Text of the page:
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Germany’s constitutional court will begin hearings today, with submissions from the plaintiffs and statements from Jens Weidmann and Jorg Asmussen;
  • final decision unlikely before September elections;
  • most observers expect a moderate ruling – perhaps some new red lines for the German governments – but not decision ruling OMT to be unconstitutional;
  • Holger Stelzner says this rules determines whether the central bank is allowed to monetise debt;



Europe’ s supreme authority is holding an audience today

This is the Karl Marx moment of the eurozone crisis with history is repeating itself as a farce. It is another of those constitutional court moments, with public hearings today and tomorrow. For added drama, it pitches the two German representatives in the ECB’s governing council at opposite ends. A shootout is expected.

The anti-climax is guaranteed. It is clear already that the court will not strike down the OMT. What is less clear is what else the court might say, what conditions it might attach. Already, in the run-up to those hearing, the ECB itself created some confusion as to whether the OMT was open-ended. Its lawyer said it was capped. The ECB then corrected its lawyer, saying it was not capped, while Mario Draghi emphasised that it was conditional. We would have thought that they could have stuck to the line “conditional but not capped” – which should have been easy enough to remember. We might get further such “clarifications” during those hearings today and tomorrow.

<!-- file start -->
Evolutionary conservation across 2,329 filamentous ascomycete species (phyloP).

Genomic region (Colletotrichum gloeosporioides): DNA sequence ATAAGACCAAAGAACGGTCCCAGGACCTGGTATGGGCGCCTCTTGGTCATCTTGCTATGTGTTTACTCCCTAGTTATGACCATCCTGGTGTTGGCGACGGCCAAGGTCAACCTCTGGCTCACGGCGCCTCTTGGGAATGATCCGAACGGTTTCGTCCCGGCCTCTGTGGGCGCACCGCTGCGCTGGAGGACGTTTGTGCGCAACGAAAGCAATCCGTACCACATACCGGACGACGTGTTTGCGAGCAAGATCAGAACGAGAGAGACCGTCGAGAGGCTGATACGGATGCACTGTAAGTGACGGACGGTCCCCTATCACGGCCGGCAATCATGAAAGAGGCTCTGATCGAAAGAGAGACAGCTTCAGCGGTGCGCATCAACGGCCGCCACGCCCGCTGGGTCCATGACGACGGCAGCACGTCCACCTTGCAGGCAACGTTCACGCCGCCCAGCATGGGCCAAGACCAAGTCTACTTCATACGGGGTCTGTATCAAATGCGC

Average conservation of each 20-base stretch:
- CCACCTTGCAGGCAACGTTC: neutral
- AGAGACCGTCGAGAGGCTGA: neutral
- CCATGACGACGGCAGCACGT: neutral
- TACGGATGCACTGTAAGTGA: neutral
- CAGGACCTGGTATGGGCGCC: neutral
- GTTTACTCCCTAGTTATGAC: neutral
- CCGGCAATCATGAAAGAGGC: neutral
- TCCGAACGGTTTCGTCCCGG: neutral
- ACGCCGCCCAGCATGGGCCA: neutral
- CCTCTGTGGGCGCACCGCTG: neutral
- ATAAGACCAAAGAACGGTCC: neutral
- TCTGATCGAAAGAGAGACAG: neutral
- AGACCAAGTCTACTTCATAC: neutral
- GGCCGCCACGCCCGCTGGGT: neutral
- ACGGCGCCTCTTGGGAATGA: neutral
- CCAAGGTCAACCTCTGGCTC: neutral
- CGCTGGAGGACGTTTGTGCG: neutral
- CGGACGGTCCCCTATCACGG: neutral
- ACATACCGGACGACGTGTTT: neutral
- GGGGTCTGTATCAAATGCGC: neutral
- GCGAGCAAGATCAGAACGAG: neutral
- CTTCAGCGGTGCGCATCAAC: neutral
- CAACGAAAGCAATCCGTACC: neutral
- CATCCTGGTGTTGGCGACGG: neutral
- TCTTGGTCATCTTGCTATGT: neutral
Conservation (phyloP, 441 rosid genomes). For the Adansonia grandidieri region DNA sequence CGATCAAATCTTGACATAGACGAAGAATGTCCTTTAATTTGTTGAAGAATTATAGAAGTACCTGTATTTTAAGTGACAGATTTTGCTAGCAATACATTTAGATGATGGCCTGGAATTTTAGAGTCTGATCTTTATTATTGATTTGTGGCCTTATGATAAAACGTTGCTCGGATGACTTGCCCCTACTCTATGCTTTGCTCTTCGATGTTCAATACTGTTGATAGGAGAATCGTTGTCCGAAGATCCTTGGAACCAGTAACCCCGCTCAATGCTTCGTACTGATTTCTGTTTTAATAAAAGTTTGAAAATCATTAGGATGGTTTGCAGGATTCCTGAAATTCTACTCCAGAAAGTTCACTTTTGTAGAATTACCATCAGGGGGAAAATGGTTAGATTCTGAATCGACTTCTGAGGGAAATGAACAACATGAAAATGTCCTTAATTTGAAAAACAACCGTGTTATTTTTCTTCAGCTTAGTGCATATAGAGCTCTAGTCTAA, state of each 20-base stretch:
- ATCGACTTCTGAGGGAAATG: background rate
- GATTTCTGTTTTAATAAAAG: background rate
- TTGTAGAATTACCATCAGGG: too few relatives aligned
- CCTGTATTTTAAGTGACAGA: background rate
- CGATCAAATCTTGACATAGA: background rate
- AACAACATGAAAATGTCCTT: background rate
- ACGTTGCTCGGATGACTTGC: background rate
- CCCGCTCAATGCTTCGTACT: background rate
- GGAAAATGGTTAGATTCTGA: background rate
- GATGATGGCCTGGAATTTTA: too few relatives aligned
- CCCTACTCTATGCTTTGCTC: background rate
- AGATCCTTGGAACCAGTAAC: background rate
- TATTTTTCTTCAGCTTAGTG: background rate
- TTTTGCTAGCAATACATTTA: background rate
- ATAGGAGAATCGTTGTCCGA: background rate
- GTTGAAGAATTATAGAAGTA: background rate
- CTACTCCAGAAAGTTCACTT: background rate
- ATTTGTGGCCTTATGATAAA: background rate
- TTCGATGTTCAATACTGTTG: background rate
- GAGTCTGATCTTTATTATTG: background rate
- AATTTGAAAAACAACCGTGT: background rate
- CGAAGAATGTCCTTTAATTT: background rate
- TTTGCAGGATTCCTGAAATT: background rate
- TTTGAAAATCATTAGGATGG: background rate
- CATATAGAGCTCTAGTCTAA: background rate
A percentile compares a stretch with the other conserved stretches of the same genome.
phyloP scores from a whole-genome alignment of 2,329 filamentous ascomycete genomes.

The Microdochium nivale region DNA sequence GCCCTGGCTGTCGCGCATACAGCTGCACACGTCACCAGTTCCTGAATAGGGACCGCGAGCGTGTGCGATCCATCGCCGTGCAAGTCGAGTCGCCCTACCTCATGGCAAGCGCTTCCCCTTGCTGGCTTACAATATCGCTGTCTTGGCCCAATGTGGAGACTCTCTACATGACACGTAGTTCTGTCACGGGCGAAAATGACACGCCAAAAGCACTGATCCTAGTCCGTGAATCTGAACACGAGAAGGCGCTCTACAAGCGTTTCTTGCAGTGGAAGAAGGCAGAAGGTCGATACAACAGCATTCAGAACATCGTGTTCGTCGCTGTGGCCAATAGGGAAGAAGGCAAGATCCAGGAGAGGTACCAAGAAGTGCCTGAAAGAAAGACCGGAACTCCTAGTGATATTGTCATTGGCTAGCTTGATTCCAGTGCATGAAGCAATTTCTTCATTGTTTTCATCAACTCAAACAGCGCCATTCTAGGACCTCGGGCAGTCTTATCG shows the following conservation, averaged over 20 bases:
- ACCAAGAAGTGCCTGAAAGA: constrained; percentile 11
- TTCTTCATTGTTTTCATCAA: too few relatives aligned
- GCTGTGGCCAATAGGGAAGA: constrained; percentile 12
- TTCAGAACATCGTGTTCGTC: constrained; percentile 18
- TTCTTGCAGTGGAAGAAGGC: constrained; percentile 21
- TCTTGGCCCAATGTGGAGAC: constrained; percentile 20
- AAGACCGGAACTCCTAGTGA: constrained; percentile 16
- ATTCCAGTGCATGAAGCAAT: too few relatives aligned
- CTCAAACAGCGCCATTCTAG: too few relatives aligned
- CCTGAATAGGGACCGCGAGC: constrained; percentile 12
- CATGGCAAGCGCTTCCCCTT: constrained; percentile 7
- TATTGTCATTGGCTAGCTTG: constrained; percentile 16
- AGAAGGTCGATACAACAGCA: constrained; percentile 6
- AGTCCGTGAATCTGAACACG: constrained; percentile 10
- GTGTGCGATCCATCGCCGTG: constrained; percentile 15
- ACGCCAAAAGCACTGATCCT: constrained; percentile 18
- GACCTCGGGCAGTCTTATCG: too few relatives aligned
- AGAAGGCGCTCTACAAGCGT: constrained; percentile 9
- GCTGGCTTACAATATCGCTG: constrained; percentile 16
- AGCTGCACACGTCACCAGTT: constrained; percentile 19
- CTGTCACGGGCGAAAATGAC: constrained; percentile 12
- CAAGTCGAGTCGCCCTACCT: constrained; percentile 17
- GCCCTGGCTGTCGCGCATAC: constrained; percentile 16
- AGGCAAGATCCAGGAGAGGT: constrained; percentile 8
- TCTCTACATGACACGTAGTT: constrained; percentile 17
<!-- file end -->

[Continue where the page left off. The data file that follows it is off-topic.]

For Frankfurter Allgemeine this is appears to be the most important event in all of economic history. The hearings relate to the OMT, as part of a wider case against the EMS, brought by various eurosceptic MPs and professors, plus a further 37,000 citizens, who have joined a class action suit. FAZ writes that today’s hearing is unusual because the court only rarely operates publically. It said the court’s president, Andreas Voßkuhle, will emphasise the government’s autonomy in matters of economic policy, and the court’s self-restraint. This will be followed by the statement from various plaintiffs, following by statements from Jens Weidmann and Jorg Asmussen, who apparently agreed to refrain from personal attacks. This is followed by statement from various, mostly Eurosceptic, German economics professors. Wolfgang Schauble is also there.

There will be no verdict before the elections.  No one really expects a radical decision, but Frankfurter Allgemeine says the justices may impose red lines on the German government to force it to subject any vote in the ESM to certain criteria. It may also pass the buck to the ECJ – but that would be unusual, since the German courtiers do not easily tolerate courtiers above them. [WM1] 

In a front page editorial, the paper’s economics editor and arch-eurosceptic Holger Stelzner, calls it one of the most important court cases in history. The issue is whether Draghi is allowed to buy unlimited amounts of national debt, he writes, and whether this constitutes debt monetisation.  He says that passing the buck to the ECJ would invariably give Draghi a green light for his OMT. He recalls the case of the Dublin supreme court that passed a decision on the ESM to the ECJ, which waved it through without blinking, thus turning the no-bailout rule into a bailout rule. His own view is that the ECB is overreaching its mandate. It is not its principal job to guarantee the survival of the eurozone.

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